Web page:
"Roses" Ball point pen on paper. Doodle by @andrescalo.
“Roses.” Ball point pen on paper. Doodle by @andrescalo.

Rosary

When Catholics pray the rosary, they recite a structured series of prayers contemplating important events – or “mysteries” – in the life of Jesus and his mother, Mary. The Oxford English Dictionary (OED) attests this usage in 1531, though Catholic tradition originates the practice in a vision of Mary by Saint Dominic in 1214.

For most, rosary probably evokes its particular prayer beads. These help devotees keep count of the prayer sequence, thereby freeing their minds to meditate on those mysteries. The OED attests this transferred rosary by 1548.

An earlier citation of rosary provides important clues to the development of the word. The OED cites rosarie as early as 1387: a “coin made in imitation of the silver penny of Edward I (1272-1307) by European mints.” On one side of this counterfeit currency was a bust wearing a chaplet or garland, often made of flowers – especially roses. (Another counterfeit penny circulated in Ireland at this time was called a mitre, named for its imprint of this episcopal headgear.) 

Prayer “garden”

Rosary derives from the Latin rosārium. In Classical Latin, the word names a “rose garden,” with its root, rosa, meaning “rose.” In Medieval Latin, rosārium also named a “garland” as well as a “series of prayers” or the very “string of beads” we associate the word with today. A kind of garland wreathing the head, a chaplet also refers to a particular section of the rosary along with other devotional prayers aided by beads.  

So, why roses? Well, the OED records rosary used as a title for a “book of devotion,” especially including rosary prayers, in 1525. Medieval scholars note some important metaphors for art in the Middle Ages and antiquity. Writing, for instance, was likened to ploughing a field. Collecting poems or prayers, furthermore, was like cultivating a garden or arranging a bouquet. We see this in the etymology of the word anthology, which literally means “a gathering of flowers” in ancient Greek. Latin rendered this as a florilegium, meaning the same. So, a rosary is like a “garden” of prayers, as the Online Etymology Dictionary sums it up.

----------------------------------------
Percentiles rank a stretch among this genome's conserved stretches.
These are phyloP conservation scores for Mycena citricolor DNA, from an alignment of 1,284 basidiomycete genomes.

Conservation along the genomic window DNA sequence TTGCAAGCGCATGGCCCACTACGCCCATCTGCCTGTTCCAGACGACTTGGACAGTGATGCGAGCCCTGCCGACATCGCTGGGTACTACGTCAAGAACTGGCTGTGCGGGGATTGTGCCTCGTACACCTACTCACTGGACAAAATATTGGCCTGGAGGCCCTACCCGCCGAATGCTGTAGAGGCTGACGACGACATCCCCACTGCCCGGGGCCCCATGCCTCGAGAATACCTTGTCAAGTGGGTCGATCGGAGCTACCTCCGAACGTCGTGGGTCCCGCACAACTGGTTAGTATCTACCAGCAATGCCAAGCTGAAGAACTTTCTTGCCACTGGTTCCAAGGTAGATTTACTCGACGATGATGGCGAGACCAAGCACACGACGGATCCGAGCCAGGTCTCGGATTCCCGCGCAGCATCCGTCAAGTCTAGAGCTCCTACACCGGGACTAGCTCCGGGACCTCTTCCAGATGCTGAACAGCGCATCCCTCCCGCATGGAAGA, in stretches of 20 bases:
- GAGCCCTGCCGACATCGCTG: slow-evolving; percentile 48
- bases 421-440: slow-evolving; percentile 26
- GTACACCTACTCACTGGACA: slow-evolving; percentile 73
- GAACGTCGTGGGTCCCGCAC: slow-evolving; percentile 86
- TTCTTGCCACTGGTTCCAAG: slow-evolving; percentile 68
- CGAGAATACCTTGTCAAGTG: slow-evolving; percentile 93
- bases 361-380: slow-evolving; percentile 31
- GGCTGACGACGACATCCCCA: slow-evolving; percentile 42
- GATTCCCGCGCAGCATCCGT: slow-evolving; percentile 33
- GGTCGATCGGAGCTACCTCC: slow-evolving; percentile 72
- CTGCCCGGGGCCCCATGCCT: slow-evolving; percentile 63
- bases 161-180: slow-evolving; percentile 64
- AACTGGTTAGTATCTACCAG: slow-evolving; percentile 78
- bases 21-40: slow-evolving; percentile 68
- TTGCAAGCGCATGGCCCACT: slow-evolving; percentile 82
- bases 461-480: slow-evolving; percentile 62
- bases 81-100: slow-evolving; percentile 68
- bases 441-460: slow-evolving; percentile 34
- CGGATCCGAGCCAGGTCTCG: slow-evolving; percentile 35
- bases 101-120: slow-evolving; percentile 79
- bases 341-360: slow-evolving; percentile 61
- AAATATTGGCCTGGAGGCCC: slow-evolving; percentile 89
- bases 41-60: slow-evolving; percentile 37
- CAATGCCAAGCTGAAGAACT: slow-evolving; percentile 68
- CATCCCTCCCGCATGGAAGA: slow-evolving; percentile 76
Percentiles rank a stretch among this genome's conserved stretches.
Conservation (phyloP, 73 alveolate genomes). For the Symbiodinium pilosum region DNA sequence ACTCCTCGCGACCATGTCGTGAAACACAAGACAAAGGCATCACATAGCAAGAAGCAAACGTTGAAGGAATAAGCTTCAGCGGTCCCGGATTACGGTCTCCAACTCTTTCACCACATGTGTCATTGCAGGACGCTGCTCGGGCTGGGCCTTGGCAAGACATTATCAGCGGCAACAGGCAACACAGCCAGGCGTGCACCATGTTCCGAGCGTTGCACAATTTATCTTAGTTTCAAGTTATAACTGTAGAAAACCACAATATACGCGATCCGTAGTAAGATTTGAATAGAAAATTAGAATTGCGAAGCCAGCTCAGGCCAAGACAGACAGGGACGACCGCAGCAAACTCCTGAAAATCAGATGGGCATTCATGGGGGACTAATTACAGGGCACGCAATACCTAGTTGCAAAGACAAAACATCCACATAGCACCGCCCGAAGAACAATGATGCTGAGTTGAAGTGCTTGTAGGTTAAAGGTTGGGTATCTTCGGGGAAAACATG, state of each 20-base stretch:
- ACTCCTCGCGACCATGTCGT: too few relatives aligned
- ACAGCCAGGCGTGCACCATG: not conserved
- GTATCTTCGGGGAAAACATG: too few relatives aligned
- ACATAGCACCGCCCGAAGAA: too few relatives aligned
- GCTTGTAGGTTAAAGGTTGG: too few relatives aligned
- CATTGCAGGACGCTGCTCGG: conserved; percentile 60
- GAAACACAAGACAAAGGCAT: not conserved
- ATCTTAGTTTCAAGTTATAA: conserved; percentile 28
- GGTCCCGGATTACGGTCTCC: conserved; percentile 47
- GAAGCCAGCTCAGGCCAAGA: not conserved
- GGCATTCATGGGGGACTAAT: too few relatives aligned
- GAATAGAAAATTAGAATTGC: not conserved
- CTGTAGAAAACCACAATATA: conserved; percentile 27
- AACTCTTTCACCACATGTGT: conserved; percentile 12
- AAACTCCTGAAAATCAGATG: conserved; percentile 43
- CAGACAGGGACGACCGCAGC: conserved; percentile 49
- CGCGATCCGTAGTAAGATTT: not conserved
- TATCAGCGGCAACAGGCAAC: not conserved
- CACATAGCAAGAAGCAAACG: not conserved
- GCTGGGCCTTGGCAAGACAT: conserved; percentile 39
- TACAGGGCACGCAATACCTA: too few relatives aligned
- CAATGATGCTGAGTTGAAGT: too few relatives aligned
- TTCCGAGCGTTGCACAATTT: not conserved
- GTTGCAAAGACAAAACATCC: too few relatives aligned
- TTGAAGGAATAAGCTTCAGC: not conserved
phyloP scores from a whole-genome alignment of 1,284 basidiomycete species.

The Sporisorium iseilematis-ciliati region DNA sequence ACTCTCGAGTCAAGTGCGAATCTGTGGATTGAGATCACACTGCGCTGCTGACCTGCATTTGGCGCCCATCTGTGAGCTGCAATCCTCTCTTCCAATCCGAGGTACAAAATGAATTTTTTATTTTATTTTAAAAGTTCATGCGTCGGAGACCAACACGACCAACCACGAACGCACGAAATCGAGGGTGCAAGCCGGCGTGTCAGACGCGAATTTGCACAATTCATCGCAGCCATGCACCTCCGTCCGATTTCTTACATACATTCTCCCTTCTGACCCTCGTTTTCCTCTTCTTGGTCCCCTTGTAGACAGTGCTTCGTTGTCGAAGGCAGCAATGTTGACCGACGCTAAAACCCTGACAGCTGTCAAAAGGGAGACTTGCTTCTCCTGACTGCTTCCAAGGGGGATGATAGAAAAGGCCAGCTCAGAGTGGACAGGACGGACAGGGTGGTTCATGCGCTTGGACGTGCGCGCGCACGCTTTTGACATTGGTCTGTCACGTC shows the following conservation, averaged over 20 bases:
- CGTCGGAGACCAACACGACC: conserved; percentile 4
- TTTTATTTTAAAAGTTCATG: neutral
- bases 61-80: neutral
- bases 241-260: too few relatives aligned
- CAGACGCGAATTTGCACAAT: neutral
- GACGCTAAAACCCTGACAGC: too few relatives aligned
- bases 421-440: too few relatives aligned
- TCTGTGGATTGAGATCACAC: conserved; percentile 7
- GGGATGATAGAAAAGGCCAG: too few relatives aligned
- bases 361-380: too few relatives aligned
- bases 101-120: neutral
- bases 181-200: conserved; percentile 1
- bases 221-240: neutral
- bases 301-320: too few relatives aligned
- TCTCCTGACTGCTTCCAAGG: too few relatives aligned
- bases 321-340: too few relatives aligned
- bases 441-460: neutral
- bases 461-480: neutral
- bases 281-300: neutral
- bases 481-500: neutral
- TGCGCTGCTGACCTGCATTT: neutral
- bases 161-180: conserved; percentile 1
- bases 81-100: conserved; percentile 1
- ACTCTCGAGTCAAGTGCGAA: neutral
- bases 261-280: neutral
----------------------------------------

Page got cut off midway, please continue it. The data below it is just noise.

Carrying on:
Of course, symbolic associations of roses in Catholicism certainly add strength to the connection between roses and Mary, prayers to whom constitute 53 of a rosary’s beads. Philologist Eric Partridge notes that Medieval Latin used rosārium for a “rose garland for crowning the Virgin.” The resemblance between a garland and a rosary – a string of beads does look like a string of flowers – may further strengthen the connection.

Today, many of us might have a different sort of rose in mind: Roseburg, home to a community college that was visited with a horrific mass shooting yesterday. This may leave many praying their rosaries, but we’re going to need a lot more than prayers to do anything about gun violence.